Meet The Brewer: Matt Brynildson Firestone Walker

Nestled in the heart of wine country, Firestone Walker is at once a quintessential west coast IPA brewer, and a mecca for Europeanstyle barrel-aged ales.


Nestled in the heart of wine country, Firestone Walker is at once a quintessential west coast IPA brewer, and a mecca for Europeanstyle barrel-aged ales. We resolve to find out more from brewmaster Matt Brynildson.

The sun is merciless on the drive down to Paso Robles and Firestone Walker. Everything is the colour of dust and my delicate British metabolism is feeling the pressure. Fraser’s taking his turn at the wheel, so I crack open a bottle of kombucha that’s been sitting in the door pocket overnight, hoping it won’t be too unpleasant to drink warm. Naturally, it explodes in a geyser of over-eager secondary fermentation, dousing me, the car and even Fraser with sticky, vinegary peach tea. Brilliant.

Firestone Walker is just off the Interstate and head brewer Matt Brynildson is there to greet us with a cool drink and (in my case) some privacy to execute a complete change of clothes.

Matt grew up in Minnesota in the upper Midwest. With a strong Norwegian and German heritage, this was prime beer country with plenty of small regional brewers, even before the start of the craft movement as we’d recognize it today.

He didn’t grow up with a particular passion to be a brewer though; that didn’t come until later, when he moved to Kalamazoo, Michigan for college. Kalamazoo is also the home of Bells, the first microbrewery to open east of the Rocky Mountains in the early 1980s. Having been a keen homebrewer (and still owning a home brew store) founder Larry Bell befriended the young Matt, teaching him the craft and introducing him to the brewery team.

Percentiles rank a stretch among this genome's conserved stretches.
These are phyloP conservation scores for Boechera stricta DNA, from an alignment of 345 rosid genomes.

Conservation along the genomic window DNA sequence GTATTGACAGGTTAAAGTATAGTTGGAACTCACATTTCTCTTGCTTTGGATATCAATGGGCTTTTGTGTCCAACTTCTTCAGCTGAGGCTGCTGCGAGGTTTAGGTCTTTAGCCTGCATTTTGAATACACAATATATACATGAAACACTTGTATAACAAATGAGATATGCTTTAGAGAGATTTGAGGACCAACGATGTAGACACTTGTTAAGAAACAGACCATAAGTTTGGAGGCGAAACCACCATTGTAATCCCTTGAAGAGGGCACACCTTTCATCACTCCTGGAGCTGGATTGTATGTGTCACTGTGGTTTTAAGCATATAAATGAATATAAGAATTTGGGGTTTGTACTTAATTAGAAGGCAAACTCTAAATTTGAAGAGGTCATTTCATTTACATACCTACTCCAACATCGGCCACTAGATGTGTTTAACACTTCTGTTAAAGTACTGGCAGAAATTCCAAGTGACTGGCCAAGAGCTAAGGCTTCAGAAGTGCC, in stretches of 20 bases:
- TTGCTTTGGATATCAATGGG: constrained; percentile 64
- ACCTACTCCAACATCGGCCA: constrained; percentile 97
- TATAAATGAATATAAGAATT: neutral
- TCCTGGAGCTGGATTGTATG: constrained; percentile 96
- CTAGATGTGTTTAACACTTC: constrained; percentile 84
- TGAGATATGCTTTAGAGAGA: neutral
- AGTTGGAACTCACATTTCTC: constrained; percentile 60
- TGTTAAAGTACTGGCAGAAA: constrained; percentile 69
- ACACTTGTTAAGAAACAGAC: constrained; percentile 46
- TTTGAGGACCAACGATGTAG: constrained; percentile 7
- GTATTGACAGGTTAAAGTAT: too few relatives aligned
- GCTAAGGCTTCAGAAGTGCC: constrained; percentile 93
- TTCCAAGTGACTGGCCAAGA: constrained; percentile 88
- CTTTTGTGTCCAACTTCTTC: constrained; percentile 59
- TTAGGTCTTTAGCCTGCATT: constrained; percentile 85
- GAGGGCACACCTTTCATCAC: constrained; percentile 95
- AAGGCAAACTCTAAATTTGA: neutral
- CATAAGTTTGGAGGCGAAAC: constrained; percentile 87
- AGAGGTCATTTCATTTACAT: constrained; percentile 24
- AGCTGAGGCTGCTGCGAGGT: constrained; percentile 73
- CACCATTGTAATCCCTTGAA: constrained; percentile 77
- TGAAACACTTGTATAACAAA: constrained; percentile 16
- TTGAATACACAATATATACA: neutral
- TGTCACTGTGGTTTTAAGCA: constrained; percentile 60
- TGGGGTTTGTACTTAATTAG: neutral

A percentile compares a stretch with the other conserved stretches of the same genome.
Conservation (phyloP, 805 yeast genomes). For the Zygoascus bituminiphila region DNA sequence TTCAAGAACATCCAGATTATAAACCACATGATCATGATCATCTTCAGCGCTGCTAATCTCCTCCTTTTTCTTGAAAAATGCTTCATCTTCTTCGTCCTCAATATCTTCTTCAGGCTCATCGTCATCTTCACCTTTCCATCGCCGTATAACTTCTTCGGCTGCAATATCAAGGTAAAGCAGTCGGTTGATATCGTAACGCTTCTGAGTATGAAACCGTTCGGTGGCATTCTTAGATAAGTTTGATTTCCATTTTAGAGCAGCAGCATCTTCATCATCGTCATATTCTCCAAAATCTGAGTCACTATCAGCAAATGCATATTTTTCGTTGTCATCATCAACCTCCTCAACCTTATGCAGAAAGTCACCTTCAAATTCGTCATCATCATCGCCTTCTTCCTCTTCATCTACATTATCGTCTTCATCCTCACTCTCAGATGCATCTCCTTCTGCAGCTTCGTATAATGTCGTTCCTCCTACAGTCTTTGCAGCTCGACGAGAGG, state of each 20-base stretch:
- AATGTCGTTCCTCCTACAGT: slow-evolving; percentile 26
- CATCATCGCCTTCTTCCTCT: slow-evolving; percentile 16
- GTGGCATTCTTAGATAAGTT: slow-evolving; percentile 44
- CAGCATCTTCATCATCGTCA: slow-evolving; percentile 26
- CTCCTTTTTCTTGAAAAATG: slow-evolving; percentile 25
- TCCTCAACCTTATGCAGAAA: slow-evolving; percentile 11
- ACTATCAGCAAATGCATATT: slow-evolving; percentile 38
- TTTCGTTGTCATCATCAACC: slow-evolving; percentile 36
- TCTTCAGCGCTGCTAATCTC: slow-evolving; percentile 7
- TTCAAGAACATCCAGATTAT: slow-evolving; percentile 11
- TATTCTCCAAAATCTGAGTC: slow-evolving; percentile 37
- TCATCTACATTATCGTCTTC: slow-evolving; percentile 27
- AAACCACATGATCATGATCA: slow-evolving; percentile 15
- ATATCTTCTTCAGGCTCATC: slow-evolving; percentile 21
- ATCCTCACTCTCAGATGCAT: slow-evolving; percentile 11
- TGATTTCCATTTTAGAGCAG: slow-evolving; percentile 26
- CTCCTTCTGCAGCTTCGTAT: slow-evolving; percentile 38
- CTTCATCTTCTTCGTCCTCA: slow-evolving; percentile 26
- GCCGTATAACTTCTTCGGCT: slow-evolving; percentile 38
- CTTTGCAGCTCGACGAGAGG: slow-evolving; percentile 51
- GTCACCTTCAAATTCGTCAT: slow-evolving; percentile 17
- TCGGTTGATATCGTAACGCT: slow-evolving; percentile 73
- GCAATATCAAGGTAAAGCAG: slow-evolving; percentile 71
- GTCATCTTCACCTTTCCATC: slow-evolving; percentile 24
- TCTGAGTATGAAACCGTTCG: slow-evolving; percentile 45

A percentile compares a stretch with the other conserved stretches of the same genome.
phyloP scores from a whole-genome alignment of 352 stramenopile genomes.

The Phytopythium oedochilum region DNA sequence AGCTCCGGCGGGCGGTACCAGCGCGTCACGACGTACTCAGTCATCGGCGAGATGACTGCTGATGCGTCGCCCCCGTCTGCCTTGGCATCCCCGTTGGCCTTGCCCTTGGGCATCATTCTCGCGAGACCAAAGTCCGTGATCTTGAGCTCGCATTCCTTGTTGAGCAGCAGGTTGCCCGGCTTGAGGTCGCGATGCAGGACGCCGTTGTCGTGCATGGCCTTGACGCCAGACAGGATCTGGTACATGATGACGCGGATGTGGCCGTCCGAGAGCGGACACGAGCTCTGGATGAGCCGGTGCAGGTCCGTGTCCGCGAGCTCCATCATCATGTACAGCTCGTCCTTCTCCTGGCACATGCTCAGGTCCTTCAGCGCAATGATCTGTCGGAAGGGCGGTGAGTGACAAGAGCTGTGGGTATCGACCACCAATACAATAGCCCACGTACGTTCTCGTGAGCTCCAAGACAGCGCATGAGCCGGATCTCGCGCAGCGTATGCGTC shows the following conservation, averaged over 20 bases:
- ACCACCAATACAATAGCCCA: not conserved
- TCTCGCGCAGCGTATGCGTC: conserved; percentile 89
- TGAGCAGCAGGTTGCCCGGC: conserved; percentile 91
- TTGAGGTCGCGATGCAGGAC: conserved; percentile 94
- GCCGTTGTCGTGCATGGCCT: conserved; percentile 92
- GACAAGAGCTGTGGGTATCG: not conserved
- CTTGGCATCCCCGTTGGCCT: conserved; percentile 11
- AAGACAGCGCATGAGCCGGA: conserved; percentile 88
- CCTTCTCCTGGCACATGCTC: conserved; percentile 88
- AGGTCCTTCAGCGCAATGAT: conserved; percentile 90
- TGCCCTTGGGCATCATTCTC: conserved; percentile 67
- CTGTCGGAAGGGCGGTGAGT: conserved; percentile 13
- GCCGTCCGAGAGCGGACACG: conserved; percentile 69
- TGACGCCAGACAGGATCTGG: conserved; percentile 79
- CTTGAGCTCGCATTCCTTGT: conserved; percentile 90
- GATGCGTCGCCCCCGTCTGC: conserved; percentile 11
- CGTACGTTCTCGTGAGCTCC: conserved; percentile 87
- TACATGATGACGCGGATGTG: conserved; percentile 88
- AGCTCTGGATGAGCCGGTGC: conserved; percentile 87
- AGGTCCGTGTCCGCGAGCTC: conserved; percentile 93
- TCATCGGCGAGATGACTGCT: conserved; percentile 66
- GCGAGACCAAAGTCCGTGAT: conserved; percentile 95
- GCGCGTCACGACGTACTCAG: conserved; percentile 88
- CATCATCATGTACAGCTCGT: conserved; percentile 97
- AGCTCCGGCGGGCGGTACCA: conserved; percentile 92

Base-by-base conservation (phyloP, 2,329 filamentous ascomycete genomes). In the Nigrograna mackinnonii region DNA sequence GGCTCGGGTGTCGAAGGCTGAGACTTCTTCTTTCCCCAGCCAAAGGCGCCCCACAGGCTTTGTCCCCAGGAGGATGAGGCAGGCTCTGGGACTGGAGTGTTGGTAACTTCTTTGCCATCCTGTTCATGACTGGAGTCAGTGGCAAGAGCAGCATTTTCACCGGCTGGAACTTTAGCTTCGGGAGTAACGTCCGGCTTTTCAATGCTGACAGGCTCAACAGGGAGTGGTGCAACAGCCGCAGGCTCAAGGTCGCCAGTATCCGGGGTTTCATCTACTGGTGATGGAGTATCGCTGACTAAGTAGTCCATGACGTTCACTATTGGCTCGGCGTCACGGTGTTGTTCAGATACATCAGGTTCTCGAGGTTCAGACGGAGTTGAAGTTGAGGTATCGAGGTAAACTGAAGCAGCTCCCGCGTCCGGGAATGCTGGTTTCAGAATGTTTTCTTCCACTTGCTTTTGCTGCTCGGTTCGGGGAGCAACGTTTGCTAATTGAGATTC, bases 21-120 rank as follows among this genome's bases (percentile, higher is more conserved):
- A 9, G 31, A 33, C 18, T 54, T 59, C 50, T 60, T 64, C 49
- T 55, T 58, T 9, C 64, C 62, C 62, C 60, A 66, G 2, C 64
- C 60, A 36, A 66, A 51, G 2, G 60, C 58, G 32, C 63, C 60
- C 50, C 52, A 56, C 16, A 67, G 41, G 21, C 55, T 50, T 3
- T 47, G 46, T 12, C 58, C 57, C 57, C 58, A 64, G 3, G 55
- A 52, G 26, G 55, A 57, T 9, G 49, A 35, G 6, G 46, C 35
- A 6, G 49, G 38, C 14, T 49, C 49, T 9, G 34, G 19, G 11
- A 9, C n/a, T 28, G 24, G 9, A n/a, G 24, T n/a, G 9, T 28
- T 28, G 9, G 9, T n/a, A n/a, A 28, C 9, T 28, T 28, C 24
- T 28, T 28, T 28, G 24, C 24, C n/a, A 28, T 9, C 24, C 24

“I never actually worked with Larry professionally, but his beers certainly left a big impression,” recalls Matt. “You always need these mentors throughout your career and he was definitely one of them. The other important thing that happened to me at that time was that, as part of my college course, I got a placement at a spice extraction company that happened to be doing hop extraction for the brewing industry. There’s only a handful of companies doing that anywhere in the world. There was some pretty high chemistry involved and I really took to it, so ended up working in the lab, and it was that company which eventually sent me to brewing school.”

While he spent his days learning the complex chemistry of hops and brewing, his spare time was spent creating beers at home, and his career ambitions began to crystalise. After completing the course, Matt secured a job in Chicago, brewing for Goose Island, where he stayed for five years, eventually rising to head brewer.

“That was a great place to learn. We went from zero to 100 instantly, and there was a lot of trial and practice. One of my claims to fame was helping to formulate Goose Island IPA, which will soon be one of the largest IPAs on earth. It’s owned by AB-InBev now. I keep opening my mailbox and the royalty cheques don’t turn up,” he laughs. “Those early experiments, formulating that beer for instance, were some of our first experiences with dry hopping. Although a lot of people were already using whole-leaf late dry hopping and old-world techniques, we were trying to use cutting-edge pellet techniques. Goose Island was a real pioneer; they were one of the first breweries to do a production-level dry-hopped product with pellets, and one of the first to do spirits barrel ageing. I was very fortunate to start my career working in a brewery like that; we were cutting edge and still are in many ways.”